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Weekly report on Cuba's tourism industry
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Cuba: Islets for Tourism

Cuba, a tourist destination par excellence in the Caribbean region, has a potential that includes dozens of islets and keys that make up the Cuban archipelago, each of which has unique characteristics for tourism.

Precisely, north of the eastern Cuban province of Ciego de Avila is one of the fastest-growing tourist destinations in the country: Jardines del Rey (King's Gardens).

The peculiar landscapes in Cayo Coco, Cayo Guillermo and Paredon Grande made Conquistador Diego Velázquez give that name to the region in honor of Spanish King Ferdinand the Catholic.

The main islet in the zone, Cayo Coco, ranks fourth in extension in the Cuban archipelago, with an area of 370 square kilometers and the additional attraction offered by 22 kilometers of excellent beaches, complemented by a vegetation of mangrove and coconut trees.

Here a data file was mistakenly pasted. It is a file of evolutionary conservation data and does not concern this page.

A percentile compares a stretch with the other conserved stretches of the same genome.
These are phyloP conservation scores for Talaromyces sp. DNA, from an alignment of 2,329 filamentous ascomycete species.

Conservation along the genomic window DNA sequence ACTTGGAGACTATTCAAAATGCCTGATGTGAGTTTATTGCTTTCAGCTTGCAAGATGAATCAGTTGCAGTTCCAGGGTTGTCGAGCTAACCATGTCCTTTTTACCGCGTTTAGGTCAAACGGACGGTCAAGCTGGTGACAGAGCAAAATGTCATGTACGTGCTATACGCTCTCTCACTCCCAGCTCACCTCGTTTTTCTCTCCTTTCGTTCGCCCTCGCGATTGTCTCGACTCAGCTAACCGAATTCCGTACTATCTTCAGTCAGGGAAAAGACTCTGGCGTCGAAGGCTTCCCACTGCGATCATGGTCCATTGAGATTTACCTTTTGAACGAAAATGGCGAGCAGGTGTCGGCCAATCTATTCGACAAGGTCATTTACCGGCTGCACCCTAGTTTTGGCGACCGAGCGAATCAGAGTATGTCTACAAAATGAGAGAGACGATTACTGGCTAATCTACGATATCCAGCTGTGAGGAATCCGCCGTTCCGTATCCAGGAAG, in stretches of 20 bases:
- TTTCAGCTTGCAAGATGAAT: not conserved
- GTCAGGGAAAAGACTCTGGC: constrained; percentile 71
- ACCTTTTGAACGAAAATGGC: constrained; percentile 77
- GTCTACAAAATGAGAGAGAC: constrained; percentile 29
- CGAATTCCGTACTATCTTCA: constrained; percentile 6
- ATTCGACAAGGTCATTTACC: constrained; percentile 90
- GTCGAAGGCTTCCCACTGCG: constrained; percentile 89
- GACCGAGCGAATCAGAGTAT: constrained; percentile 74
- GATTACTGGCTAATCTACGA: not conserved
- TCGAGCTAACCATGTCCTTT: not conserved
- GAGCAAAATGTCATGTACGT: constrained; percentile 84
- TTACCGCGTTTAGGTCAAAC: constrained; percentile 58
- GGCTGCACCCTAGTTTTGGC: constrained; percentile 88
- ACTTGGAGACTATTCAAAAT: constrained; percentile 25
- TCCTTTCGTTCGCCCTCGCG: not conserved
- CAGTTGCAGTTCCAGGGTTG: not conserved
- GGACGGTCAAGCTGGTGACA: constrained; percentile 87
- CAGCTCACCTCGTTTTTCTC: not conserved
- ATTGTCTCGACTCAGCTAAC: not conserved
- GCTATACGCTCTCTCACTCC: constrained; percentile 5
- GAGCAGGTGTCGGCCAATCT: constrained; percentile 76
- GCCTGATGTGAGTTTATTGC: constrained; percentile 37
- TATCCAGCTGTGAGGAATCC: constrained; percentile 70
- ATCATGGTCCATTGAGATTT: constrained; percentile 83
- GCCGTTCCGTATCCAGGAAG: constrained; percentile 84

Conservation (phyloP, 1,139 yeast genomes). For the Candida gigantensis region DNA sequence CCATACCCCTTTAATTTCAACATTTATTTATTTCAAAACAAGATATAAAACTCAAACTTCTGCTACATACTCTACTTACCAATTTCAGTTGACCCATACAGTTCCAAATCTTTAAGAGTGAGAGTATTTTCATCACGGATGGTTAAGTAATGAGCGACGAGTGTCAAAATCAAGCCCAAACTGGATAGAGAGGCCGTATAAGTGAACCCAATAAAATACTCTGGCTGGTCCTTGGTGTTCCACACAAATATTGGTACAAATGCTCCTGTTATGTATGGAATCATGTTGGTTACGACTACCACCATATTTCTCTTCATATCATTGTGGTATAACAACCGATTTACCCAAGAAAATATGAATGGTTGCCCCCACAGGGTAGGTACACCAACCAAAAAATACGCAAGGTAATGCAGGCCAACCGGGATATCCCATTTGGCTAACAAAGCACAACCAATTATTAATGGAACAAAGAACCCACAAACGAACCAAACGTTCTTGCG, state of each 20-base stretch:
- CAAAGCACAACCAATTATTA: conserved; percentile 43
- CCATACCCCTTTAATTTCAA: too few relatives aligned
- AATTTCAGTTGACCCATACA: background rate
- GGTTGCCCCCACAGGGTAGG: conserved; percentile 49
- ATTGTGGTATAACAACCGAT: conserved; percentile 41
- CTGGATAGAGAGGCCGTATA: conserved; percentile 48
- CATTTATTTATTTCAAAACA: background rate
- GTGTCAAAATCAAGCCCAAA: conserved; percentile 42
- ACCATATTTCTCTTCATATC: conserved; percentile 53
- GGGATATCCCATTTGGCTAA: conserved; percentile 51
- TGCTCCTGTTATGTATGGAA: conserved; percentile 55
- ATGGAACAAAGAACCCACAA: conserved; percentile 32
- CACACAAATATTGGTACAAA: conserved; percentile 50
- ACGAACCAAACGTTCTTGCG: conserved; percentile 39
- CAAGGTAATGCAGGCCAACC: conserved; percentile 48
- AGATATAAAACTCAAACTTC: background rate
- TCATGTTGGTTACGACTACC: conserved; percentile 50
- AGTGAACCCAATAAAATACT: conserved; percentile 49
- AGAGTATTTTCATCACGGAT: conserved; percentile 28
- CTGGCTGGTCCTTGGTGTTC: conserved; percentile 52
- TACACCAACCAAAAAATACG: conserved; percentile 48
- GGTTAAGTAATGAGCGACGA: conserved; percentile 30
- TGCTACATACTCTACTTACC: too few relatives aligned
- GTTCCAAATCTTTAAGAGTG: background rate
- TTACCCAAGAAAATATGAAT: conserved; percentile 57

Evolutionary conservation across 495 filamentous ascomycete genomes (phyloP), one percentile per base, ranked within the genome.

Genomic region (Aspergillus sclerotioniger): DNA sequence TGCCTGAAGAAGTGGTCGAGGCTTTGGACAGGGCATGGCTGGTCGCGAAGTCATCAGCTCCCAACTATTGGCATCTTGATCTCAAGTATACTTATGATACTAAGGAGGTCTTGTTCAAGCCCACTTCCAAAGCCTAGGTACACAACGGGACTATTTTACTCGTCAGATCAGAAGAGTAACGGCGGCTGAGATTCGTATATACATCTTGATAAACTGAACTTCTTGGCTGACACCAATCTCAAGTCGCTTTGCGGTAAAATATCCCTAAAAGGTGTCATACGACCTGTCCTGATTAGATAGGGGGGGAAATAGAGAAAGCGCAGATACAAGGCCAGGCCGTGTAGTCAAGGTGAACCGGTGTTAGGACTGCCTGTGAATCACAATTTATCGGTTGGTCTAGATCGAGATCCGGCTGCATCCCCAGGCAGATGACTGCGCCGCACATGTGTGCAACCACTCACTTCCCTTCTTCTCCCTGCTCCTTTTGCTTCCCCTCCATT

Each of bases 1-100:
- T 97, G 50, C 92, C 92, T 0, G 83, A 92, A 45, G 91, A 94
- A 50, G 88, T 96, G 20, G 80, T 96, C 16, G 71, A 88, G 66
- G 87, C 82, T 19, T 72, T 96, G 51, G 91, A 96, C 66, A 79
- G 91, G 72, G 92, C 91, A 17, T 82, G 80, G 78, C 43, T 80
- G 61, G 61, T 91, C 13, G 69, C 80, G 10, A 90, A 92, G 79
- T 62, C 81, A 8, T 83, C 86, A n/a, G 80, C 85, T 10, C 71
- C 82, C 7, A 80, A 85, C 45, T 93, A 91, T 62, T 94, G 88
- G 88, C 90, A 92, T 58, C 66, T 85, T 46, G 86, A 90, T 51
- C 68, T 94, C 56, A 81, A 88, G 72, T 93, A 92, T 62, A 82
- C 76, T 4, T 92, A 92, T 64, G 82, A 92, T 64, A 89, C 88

In addition, Cayo Coco is surrounded to the north by a wall of corals that runs along 400 kilometers, being the world's second largest coral reef.

Among the region's islets, Cayo Guillermo is one of the smallest, with barely 18 square kilometers, although its flora is very rich, including mahogany, mastic trees and savine.

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The key has five kilometers of beautiful beaches, one of which is called El Pilar, in honor to the yacht of the same name that belonged to US novelist Ernest Hemingway. The beach has dunes that are up to 16 meters in height.

The keys are surrounded by channels that originated from old rivers that were submerged after the sea level rose due to the latest thaw.

Some of the islets, like Cayo Romano, were used by Cuban aborigines as a refuge in their clashes with the forces of Diego Velázquez in 1511.

Several colonies of flamingos and other migratory birds chose the abovementioned keys to nest, a situation that humans have preserved by building a tourist infrastructure that prioritizes the natural environment.

The region's infrastructure for tourism has grown rapidly and the goal is to have more than 20,000 hotel rooms, in addition to a modern airport, ports, nautical bases, natural parks and, of course, programs of ecotourism.

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